# Fast Fourier transform

A fast Fourier transform (FFT) is an algorithm that computes the discrete Fourier transform (DFT) of a sequence, or its inverse (IDFT). Fourier analysis converts a signal from its original domain (often time or space) to a representation in the frequency domain and vice versa. The DFT is obtained by decomposing a sequence of values into components of different frequencies. This operation is useful in many fields, but computing it directly from the definition is often too slow to be practical. An FFT rapidly computes such transformations by factorizing the DFT matrix into a product of sparse (mostly zero) factors. As a result, it manages to reduce the complexity of computing the DFT from O ( n 2 ) {\displaystyle O(n^{2})} , which arises if one simply applies the definition of DFT, to O ( n log n ) {\displaystyle O(n\log n)} , where n {\displaystyle n} is the data size. The difference in speed can be enormous, especially for long data sets where N may be in the thousands or millions. In the presence of round-off error, many FFT algorithms are much more accurate than evaluating the DFT definition directly. There are many different FFT algorithms based on a wide range of published theories, from simple complex-number arithmetic to group theory and number theory. Fast Fourier transforms are widely used for applications in engineering, science, and mathematics. The basic ideas were popularized in 1965, but some algorithms had been derived as early as 1805. In 1994, Gilbert Strang described the FFT as "the most important numerical algorithm of our lifetime", and it was included in Top 10 Algorithms of 20th Century by the IEEE journal Computing in Science & Engineering. The best-known FFT algorithms depend upon the factorization of N, but there are FFTs with O(N log N) complexity for all N, even for prime N. Many FFT algorithms only depend on the fact that e − 2 π i / N {\displaystyle e^{-2\pi i/N}} is an N-th primitive root of unity, and thus can be applied to analogous transforms over any finite field, such as number-theoretic transforms. Since the inverse DFT is the same as the DFT, but with the opposite sign in the exponent and a 1/N factor, any FFT algorithm can easily be adapted for it.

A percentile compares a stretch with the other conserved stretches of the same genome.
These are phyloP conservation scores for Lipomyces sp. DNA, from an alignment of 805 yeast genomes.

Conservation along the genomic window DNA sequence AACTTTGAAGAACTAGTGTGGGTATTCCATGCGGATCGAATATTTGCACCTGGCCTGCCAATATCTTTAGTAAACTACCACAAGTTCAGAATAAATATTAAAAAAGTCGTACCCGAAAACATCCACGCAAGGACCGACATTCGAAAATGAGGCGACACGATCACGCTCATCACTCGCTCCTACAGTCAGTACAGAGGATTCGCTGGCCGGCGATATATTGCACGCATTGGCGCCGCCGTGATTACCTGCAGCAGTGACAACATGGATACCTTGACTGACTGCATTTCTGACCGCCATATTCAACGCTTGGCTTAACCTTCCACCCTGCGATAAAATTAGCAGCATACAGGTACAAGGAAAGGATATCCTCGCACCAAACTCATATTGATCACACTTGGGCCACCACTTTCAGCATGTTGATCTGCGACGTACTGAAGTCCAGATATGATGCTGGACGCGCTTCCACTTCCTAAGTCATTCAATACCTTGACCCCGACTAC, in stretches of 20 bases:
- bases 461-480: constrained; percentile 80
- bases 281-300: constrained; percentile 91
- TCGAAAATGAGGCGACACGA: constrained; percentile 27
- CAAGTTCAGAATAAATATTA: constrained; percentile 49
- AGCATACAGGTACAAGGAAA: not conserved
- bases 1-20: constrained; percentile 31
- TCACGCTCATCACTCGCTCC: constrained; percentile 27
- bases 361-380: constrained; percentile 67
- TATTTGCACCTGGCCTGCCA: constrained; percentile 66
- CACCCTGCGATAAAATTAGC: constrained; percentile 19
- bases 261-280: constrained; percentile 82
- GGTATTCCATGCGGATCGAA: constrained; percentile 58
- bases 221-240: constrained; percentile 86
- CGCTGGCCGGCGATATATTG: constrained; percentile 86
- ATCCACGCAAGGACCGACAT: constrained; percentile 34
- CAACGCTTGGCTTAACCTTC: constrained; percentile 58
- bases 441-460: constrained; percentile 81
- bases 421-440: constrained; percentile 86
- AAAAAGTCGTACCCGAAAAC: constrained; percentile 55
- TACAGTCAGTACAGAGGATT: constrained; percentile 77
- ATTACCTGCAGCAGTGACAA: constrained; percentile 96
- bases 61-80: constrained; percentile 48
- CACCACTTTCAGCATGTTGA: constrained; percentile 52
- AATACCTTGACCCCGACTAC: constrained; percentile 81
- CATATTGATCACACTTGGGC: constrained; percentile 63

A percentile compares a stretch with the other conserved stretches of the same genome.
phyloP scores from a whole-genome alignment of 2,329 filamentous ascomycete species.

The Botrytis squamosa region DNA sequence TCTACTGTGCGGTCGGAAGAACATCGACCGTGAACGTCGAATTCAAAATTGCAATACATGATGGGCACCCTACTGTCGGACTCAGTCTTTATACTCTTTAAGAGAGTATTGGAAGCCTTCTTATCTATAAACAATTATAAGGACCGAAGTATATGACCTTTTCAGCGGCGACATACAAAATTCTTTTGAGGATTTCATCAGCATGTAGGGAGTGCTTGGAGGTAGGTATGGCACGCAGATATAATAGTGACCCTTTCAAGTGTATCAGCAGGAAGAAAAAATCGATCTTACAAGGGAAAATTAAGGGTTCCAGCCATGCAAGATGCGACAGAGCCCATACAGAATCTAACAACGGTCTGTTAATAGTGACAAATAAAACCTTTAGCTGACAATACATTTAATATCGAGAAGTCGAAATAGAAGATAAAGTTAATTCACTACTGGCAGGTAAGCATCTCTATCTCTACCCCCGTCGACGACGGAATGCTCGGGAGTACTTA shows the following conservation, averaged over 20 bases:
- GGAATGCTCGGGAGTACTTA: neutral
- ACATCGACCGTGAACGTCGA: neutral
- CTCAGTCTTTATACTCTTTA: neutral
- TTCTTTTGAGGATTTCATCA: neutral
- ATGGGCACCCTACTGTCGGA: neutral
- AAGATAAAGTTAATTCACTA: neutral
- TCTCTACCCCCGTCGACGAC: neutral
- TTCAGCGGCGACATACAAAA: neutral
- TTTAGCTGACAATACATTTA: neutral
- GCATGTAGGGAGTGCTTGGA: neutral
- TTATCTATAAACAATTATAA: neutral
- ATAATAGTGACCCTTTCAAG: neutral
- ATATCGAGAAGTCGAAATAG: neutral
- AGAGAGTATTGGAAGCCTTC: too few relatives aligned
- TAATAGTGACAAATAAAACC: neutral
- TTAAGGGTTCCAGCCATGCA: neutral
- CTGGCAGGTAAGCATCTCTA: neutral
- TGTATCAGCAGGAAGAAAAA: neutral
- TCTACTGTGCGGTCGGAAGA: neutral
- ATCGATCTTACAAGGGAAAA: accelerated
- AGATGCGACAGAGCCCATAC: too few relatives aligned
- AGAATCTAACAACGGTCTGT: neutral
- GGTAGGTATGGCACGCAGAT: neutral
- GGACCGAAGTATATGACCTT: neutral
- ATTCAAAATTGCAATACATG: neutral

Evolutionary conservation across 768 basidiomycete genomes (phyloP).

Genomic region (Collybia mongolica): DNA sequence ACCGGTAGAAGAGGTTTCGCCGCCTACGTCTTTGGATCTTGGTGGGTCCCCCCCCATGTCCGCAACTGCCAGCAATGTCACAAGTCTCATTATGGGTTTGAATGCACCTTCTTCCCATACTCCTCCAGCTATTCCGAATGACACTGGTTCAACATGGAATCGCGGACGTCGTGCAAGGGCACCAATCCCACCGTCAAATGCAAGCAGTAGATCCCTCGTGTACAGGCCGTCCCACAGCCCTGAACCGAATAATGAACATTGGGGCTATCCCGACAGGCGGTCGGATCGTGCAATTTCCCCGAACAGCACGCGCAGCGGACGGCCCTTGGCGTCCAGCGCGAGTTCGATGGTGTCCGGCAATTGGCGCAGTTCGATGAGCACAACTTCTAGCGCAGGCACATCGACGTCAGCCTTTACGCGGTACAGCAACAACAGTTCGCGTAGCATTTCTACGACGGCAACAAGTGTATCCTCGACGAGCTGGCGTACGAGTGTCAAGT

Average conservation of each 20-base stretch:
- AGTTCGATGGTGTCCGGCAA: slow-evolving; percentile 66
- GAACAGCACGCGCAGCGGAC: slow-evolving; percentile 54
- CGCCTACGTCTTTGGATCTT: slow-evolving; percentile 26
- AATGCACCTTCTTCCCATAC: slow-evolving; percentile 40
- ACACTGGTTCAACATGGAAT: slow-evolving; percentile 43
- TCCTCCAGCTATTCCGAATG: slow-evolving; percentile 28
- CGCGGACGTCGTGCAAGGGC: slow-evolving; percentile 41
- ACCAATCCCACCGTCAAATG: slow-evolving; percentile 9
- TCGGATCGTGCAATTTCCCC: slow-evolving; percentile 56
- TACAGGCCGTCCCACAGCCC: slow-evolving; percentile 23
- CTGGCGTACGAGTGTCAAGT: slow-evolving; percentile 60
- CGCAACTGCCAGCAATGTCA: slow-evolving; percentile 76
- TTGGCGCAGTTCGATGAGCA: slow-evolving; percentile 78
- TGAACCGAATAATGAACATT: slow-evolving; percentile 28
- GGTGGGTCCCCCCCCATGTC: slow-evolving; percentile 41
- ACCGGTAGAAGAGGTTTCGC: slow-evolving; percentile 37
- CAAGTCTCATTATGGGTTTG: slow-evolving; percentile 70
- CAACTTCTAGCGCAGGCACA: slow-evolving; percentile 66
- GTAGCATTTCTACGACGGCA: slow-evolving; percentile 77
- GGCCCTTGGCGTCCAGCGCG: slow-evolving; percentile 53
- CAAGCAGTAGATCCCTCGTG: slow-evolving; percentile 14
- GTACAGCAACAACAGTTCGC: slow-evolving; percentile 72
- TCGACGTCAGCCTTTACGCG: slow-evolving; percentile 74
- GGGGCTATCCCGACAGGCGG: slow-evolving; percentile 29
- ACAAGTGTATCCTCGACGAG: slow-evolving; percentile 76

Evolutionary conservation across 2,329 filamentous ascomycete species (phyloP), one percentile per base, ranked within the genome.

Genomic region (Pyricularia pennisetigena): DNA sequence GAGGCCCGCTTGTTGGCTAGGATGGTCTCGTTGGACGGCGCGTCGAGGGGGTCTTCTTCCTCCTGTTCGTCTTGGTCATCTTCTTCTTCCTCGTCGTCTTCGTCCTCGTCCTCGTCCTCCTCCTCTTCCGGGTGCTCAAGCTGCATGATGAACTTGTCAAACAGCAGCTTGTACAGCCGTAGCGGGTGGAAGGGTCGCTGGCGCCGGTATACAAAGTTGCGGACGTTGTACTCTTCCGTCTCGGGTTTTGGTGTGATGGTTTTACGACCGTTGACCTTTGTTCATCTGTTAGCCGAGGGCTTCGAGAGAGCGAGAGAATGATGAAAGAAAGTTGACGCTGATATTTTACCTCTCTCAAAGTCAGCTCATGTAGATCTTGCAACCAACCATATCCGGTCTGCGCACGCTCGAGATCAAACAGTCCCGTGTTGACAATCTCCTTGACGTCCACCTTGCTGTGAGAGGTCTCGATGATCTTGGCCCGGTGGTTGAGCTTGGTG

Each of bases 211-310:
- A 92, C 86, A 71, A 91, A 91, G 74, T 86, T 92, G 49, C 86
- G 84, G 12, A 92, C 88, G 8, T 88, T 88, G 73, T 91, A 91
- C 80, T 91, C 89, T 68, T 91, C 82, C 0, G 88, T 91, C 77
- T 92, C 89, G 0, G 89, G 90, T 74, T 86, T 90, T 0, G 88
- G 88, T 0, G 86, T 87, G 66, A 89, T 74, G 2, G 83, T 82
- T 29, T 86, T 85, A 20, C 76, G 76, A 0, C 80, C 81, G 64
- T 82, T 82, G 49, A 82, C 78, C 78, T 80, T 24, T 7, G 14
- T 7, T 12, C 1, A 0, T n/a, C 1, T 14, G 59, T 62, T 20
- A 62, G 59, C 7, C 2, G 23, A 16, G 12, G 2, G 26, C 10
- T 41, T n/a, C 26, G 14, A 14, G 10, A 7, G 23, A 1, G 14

## Words

This table shows the example usage of word lists for keywords extraction from the text above.

Word | Word Frequency | Number of Articles | Relevance |
---|---|---|---|

fft | 9 | 91 | 0.256 |

dft | 8 | 118 | 0.222 |

n | 17 | 101299 | 0.175 |

fourier | 6 | 689 | 0.139 |

algorithms | 6 | 3416 | 0.114 |